• Sarah Priestap
  • Filipino without rival, made with buttercream, cashew meringue and crushed cashews

Thinly sliced ​​roast beef over French dip is topped with horseradish mascarpone, caramelized onions and Provolone cheese. After a dip in the rich and flavorful juice served on the side, the meat melted in my mouth. It was a perfectly composed sandwich and reflected the Burns’ love for food from around the world.

But I was pretty stuck on the powerful flavors of bánh mì. On leaving, I wished I had ordered a second to take away.

Kuya’s menu has a lot more that will hold me back. For example, the Swede ($ 11), another of the six house sandwiches that anchors the menu, combines roast chicken with a house yellow curry sauce, red onions, banana, cilantro and smoked cheddar cheese. ‘maple.

The couple were initially planning to open a casual fine-dining restaurant, but the constraints of the pandemic have led them to opt for sandwiches instead. “Travis cooks for me so I know what kind of stuff he can make,” Patty said. “I knew if we made a sandwich shop he would just kill it.”

Some of the sandwiches are also available as rice bowls, along with a bowl of Korean beef bulgogi ($ 12) and occasional specials, like a Sicilian caponata the night we were there.

Upon opening Kuya, the couple offered giniling – a picadillo-like ground beef dish with fried carrots, peas and plantains – and bowls of chicken adobo rice. Both are classic Filipino dishes, Patty said. But it was a challenge for the two-person team to consistently produce them.

Now that they’ve found their rhythm and added a few more employees to their team, Travis and Patty plan to gradually incorporate new dishes on the plate, such as Southeast Asian-inspired noodles, into the dinner menu at the. over the next few months. They would also like to source more ingredients from local farmers.

“We need to buy a dishwasher first,” Patty joked.

In the meantime, diners looking for Filipino flavors outside of a sandwich or bowl of rice can opt for sides of tomato-cucumber salad ($ 4) or macaroni salad ($ 4.50). . Special and rotating soup options included a traditional bone marrow broth with cabbage, corn, carrots, and fish sauce; and arroz caldo, a popular rice porridge the Burns garnished with pork rinds, lime squeeze, green onions, hard-boiled eggs and crispy garlic.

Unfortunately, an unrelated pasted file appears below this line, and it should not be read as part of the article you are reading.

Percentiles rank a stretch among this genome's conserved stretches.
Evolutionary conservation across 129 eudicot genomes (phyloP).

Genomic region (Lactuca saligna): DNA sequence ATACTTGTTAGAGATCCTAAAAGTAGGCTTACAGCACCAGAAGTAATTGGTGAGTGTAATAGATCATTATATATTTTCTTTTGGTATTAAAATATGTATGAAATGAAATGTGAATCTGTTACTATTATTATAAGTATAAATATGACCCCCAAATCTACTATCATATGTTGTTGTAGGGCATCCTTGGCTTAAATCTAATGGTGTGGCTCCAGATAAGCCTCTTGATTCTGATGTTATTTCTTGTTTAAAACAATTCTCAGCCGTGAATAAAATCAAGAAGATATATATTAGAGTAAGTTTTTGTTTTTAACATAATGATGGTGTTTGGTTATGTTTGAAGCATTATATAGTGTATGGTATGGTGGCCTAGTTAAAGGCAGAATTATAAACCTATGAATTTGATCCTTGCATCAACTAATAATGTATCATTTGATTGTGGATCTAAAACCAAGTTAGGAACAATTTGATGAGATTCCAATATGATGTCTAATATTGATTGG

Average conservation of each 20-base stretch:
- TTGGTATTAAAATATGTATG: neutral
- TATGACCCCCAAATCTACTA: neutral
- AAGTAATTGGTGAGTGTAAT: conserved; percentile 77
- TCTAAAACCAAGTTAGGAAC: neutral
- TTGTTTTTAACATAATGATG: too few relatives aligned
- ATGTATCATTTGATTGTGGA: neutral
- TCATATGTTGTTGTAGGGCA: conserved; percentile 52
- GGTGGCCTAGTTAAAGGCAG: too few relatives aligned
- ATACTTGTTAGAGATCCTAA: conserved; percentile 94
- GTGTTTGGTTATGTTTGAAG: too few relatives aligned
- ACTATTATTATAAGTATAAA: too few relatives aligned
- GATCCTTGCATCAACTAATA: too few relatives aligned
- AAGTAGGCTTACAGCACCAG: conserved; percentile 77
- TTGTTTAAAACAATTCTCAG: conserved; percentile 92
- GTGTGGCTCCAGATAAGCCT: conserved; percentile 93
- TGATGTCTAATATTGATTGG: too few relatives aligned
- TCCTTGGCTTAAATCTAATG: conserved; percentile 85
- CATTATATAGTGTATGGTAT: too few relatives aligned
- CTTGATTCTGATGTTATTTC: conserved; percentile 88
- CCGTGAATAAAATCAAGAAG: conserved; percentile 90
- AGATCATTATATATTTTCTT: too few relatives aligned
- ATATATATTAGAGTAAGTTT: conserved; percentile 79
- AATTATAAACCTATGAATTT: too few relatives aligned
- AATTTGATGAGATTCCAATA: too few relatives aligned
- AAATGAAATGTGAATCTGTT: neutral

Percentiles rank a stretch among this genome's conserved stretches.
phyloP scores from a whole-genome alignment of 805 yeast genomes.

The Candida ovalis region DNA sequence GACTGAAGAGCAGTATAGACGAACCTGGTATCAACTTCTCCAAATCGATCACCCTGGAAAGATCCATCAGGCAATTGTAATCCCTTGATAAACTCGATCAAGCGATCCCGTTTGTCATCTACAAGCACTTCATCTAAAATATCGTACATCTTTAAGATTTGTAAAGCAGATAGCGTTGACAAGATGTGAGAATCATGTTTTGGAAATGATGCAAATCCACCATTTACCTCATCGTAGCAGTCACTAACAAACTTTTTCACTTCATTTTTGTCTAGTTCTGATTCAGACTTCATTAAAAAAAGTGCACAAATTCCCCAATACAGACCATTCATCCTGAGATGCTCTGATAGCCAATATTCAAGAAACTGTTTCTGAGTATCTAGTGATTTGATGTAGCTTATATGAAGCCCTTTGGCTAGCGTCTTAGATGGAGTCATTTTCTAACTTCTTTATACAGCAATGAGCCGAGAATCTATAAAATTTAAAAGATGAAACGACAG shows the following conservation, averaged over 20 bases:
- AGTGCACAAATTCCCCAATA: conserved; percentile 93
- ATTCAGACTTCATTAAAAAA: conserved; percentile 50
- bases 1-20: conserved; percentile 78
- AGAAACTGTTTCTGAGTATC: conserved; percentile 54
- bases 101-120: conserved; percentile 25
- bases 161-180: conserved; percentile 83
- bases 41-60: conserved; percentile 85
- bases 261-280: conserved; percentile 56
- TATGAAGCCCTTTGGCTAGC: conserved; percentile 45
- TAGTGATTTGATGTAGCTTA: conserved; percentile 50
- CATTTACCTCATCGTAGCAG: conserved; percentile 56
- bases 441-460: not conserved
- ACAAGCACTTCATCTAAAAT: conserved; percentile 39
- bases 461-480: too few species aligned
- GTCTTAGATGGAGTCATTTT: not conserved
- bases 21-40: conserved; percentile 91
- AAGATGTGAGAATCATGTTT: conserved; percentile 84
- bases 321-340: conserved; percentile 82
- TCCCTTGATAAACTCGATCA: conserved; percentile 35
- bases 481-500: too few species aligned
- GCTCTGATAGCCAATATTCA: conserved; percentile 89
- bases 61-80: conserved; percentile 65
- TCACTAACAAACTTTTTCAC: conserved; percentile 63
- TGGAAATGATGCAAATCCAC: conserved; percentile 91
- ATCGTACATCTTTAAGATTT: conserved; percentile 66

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Patty and Travis Burns - SARAH PRIESTAP

  • Sarah Priestap
  • Patty and Travis Burns

The crispy garlic also appeared in a little snack that Patty brought to our table while we waited for our sandwiches: adobong mani, or garlic peanuts.

Food at Kuya’s takes time to prepare, and peanuts are something crunchy and salty that diners can munch on while they wait. In the Philippines, “You’ll see a lady selling them in a basket for really cheap, like just a snack,” Patty said. For the holidays, she spiced jars of these peanuts with Thai chili peppers. She also bakes a party cake called Unrivaled, similar to her sylvanas, cashew meringue cookies filled with buttercream and served cold.

The cake is gluten-free and many Kuya dishes are adaptable to dietary restrictions. The Swede, for example, can go vegan by replacing cauliflower with roast chicken and skipping the cheese. The rice bowl version of the Filipino bánh mì is gluten-free; it’s also the most traditional way to eat pork belly, said Patty.

The flexible menu and the warm welcome have earned the 9-month-old business a growing number of regulars. Outsiders, who descend Interstate 89, are drawn to the Filipino flavors hard to find at Kuya’s. In the Philippines, Patty noted, “You can call anyone kuyawhether it’s your family or a stranger. ”

The restaurant features work by local artists, both up and coming and established, and the Burns donate a portion of the art sales to local nonprofits and the high school. Their meet the performers events were a great success, said Patty.

“I didn’t really know what to expect coming here,” she added. “But even in this small town, people crave culture, travel, something different.”